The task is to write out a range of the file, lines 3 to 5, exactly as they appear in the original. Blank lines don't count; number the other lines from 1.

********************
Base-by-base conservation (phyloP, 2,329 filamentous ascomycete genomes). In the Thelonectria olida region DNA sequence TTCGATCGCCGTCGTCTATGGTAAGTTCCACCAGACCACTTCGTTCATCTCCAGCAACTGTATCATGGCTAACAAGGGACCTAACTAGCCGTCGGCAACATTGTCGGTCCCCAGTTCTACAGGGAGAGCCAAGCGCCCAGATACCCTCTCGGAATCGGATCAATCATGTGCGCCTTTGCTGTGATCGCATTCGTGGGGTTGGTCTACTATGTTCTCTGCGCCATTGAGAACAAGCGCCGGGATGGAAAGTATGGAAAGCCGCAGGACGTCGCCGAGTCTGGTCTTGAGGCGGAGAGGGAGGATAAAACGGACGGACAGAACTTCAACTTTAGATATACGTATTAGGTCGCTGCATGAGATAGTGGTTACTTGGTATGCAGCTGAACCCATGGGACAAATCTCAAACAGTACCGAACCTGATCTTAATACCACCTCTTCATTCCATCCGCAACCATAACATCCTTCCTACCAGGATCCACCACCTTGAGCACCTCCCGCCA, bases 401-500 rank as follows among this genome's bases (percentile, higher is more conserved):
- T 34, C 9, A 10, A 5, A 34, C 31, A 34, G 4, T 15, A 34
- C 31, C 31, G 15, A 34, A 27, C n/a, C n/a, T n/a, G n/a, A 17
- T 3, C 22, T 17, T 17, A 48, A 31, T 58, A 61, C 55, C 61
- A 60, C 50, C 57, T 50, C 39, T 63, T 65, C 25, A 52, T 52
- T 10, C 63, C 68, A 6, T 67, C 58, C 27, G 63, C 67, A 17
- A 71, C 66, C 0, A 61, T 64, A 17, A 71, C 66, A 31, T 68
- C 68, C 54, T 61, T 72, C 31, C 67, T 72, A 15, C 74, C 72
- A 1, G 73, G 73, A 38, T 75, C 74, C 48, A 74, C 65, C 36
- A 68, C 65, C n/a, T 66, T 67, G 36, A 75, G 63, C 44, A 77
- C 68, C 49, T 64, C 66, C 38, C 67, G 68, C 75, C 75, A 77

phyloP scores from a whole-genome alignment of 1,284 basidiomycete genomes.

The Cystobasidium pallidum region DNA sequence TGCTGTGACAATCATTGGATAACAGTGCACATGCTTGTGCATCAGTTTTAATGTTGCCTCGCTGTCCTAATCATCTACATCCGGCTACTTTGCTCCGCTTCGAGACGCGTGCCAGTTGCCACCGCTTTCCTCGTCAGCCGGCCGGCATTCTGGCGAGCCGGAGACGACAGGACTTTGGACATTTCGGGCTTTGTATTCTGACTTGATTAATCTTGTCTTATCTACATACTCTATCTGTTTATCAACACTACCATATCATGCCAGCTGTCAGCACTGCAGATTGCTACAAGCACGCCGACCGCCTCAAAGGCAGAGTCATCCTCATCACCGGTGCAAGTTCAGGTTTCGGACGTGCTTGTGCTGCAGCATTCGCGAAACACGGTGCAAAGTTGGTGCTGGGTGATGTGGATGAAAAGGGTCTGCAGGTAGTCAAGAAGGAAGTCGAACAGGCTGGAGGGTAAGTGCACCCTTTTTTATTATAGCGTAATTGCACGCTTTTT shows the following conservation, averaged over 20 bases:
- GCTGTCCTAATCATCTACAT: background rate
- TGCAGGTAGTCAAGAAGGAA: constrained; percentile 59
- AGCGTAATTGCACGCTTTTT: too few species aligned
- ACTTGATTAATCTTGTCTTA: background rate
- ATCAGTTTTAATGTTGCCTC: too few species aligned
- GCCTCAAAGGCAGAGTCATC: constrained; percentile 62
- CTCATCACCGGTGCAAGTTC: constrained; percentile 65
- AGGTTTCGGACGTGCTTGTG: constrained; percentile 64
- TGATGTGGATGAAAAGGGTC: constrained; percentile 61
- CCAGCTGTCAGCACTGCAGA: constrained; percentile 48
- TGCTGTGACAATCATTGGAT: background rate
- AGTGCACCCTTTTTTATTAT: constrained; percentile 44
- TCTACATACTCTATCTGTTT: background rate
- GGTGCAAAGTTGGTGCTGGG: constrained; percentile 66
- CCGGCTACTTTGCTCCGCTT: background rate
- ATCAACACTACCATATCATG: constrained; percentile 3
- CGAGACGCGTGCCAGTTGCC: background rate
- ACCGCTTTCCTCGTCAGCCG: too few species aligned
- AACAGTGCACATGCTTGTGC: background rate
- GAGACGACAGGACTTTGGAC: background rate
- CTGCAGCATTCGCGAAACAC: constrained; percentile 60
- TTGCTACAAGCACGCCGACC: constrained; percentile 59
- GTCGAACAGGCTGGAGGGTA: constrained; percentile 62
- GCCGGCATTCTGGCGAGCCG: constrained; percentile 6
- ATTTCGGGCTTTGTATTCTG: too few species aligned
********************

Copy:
- C 31, C 31, G 15, A 34, A 27, C n/a, C n/a, T n/a, G n/a, A 17
- T 3, C 22, T 17, T 17, A 48, A 31, T 58, A 61, C 55, C 61
- A 60, C 50, C 57, T 50, C 39, T 63, T 65, C 25, A 52, T 52